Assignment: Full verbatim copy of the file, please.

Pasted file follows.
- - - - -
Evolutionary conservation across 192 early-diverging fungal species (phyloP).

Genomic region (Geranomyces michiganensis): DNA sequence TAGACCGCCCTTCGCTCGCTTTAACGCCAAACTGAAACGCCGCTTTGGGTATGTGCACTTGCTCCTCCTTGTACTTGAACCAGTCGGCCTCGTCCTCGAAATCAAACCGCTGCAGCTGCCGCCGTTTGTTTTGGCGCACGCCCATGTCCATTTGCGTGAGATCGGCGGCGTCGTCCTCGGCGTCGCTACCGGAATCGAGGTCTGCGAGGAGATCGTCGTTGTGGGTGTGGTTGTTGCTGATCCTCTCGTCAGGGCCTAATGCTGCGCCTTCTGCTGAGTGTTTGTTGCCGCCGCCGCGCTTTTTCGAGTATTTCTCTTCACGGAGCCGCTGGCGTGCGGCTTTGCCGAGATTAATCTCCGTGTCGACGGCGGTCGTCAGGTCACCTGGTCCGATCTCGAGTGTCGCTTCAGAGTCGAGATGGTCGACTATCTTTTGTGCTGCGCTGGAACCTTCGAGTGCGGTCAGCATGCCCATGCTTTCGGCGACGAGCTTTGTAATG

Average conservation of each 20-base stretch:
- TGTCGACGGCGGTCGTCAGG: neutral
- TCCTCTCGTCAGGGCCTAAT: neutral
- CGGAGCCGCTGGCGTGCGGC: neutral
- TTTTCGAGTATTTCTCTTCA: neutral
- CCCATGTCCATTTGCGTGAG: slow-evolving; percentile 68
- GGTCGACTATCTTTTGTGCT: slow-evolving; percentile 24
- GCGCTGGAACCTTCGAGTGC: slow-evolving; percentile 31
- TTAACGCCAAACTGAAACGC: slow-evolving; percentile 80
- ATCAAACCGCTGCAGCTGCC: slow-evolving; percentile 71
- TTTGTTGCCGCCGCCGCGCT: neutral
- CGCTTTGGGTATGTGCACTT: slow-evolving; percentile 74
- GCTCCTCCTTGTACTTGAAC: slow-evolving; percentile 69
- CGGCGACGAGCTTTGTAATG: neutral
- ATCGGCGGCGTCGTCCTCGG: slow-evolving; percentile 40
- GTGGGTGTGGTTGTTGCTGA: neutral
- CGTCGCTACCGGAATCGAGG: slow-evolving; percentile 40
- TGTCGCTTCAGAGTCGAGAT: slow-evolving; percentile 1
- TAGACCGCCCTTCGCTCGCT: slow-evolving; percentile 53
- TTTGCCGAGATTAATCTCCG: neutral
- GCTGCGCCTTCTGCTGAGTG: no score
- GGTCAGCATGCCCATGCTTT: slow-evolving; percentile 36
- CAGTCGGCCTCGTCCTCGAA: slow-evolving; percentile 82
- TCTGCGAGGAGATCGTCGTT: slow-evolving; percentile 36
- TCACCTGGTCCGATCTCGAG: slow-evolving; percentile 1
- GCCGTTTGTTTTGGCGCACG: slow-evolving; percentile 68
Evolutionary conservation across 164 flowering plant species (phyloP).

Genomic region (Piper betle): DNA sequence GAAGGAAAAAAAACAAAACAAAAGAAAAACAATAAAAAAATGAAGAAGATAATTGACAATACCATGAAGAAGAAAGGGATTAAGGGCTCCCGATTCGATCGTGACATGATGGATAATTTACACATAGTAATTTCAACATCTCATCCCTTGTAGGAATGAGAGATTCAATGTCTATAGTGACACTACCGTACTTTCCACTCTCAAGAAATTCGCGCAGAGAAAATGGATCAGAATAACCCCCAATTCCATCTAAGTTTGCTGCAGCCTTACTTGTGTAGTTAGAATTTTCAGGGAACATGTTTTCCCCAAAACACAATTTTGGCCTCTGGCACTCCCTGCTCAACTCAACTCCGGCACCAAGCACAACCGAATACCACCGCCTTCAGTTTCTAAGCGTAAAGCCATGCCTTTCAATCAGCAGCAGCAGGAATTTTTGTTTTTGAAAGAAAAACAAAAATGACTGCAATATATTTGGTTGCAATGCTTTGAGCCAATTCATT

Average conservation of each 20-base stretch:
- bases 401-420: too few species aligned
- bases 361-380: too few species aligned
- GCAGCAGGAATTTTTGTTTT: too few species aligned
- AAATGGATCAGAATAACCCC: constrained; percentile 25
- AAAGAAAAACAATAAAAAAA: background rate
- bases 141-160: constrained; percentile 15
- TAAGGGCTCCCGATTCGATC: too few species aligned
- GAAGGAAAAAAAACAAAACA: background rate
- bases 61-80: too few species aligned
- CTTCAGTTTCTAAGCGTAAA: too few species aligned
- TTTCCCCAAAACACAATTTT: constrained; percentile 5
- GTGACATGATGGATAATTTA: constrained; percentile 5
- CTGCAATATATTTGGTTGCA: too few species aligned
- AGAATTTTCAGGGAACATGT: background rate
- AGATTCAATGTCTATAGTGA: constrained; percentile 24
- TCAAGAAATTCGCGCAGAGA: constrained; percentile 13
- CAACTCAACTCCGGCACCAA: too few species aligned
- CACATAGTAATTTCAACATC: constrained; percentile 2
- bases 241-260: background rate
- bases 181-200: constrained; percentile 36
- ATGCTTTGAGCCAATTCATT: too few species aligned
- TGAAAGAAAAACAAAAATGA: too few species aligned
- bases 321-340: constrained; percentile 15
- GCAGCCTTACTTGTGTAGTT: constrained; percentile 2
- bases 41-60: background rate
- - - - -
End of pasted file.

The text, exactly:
Evolutionary conservation across 192 early-diverging fungal species (phyloP).

Genomic region (Geranomyces michiganensis): DNA sequence TAGACCGCCCTTCGCTCGCTTTAACGCCAAACTGAAACGCCGCTTTGGGTATGTGCACTTGCTCCTCCTTGTACTTGAACCAGTCGGCCTCGTCCTCGAAATCAAACCGCTGCAGCTGCCGCCGTTTGTTTTGGCGCACGCCCATGTCCATTTGCGTGAGATCGGCGGCGTCGTCCTCGGCGTCGCTACCGGAATCGAGGTCTGCGAGGAGATCGTCGTTGTGGGTGTGGTTGTTGCTGATCCTCTCGTCAGGGCCTAATGCTGCGCCTTCTGCTGAGTGTTTGTTGCCGCCGCCGCGCTTTTTCGAGTATTTCTCTTCACGGAGCCGCTGGCGTGCGGCTTTGCCGAGATTAATCTCCGTGTCGACGGCGGTCGTCAGGTCACCTGGTCCGATCTCGAGTGTCGCTTCAGAGTCGAGATGGTCGACTATCTTTTGTGCTGCGCTGGAACCTTCGAGTGCGGTCAGCATGCCCATGCTTTCGGCGACGAGCTTTGTAATG

Average conservation of each 20-base stretch:
- TGTCGACGGCGGTCGTCAGG: neutral
- TCCTCTCGTCAGGGCCTAAT: neutral
- CGGAGCCGCTGGCGTGCGGC: neutral
- TTTTCGAGTATTTCTCTTCA: neutral
- CCCATGTCCATTTGCGTGAG: slow-evolving; percentile 68
- GGTCGACTATCTTTTGTGCT: slow-evolving; percentile 24
- GCGCTGGAACCTTCGAGTGC: slow-evolving; percentile 31
- TTAACGCCAAACTGAAACGC: slow-evolving; percentile 80
- ATCAAACCGCTGCAGCTGCC: slow-evolving; percentile 71
- TTTGTTGCCGCCGCCGCGCT: neutral
- CGCTTTGGGTATGTGCACTT: slow-evolving; percentile 74
- GCTCCTCCTTGTACTTGAAC: slow-evolving; percentile 69
- CGGCGACGAGCTTTGTAATG: neutral
- ATCGGCGGCGTCGTCCTCGG: slow-evolving; percentile 40
- GTGGGTGTGGTTGTTGCTGA: neutral
- CGTCGCTACCGGAATCGAGG: slow-evolving; percentile 40
- TGTCGCTTCAGAGTCGAGAT: slow-evolving; percentile 1
- TAGACCGCCCTTCGCTCGCT: slow-evolving; percentile 53
- TTTGCCGAGATTAATCTCCG: neutral
- GCTGCGCCTTCTGCTGAGTG: no score
- GGTCAGCATGCCCATGCTTT: slow-evolving; percentile 36
- CAGTCGGCCTCGTCCTCGAA: slow-evolving; percentile 82
- TCTGCGAGGAGATCGTCGTT: slow-evolving; percentile 36
- TCACCTGGTCCGATCTCGAG: slow-evolving; percentile 1
- GCCGTTTGTTTTGGCGCACG: slow-evolving; percentile 68
Evolutionary conservation across 164 flowering plant species (phyloP).

Genomic region (Piper betle): DNA sequence GAAGGAAAAAAAACAAAACAAAAGAAAAACAATAAAAAAATGAAGAAGATAATTGACAATACCATGAAGAAGAAAGGGATTAAGGGCTCCCGATTCGATCGTGACATGATGGATAATTTACACATAGTAATTTCAACATCTCATCCCTTGTAGGAATGAGAGATTCAATGTCTATAGTGACACTACCGTACTTTCCACTCTCAAGAAATTCGCGCAGAGAAAATGGATCAGAATAACCCCCAATTCCATCTAAGTTTGCTGCAGCCTTACTTGTGTAGTTAGAATTTTCAGGGAACATGTTTTCCCCAAAACACAATTTTGGCCTCTGGCACTCCCTGCTCAACTCAACTCCGGCACCAAGCACAACCGAATACCACCGCCTTCAGTTTCTAAGCGTAAAGCCATGCCTTTCAATCAGCAGCAGCAGGAATTTTTGTTTTTGAAAGAAAAACAAAAATGACTGCAATATATTTGGTTGCAATGCTTTGAGCCAATTCATT

Average conservation of each 20-base stretch:
- bases 401-420: too few species aligned
- bases 361-380: too few species aligned
- GCAGCAGGAATTTTTGTTTT: too few species aligned
- AAATGGATCAGAATAACCCC: constrained; percentile 25
- AAAGAAAAACAATAAAAAAA: background rate
- bases 141-160: constrained; percentile 15
- TAAGGGCTCCCGATTCGATC: too few species aligned
- GAAGGAAAAAAAACAAAACA: background rate
- bases 61-80: too few species aligned
- CTTCAGTTTCTAAGCGTAAA: too few species aligned
- TTTCCCCAAAACACAATTTT: constrained; percentile 5
- GTGACATGATGGATAATTTA: constrained; percentile 5
- CTGCAATATATTTGGTTGCA: too few species aligned
- AGAATTTTCAGGGAACATGT: background rate
- AGATTCAATGTCTATAGTGA: constrained; percentile 24
- TCAAGAAATTCGCGCAGAGA: constrained; percentile 13
- CAACTCAACTCCGGCACCAA: too few species aligned
- CACATAGTAATTTCAACATC: constrained; percentile 2
- bases 241-260: background rate
- bases 181-200: constrained; percentile 36
- ATGCTTTGAGCCAATTCATT: too few species aligned
- TGAAAGAAAAACAAAAATGA: too few species aligned
- bases 321-340: constrained; percentile 15
- GCAGCCTTACTTGTGTAGTT: constrained; percentile 2
- bases 41-60: background rate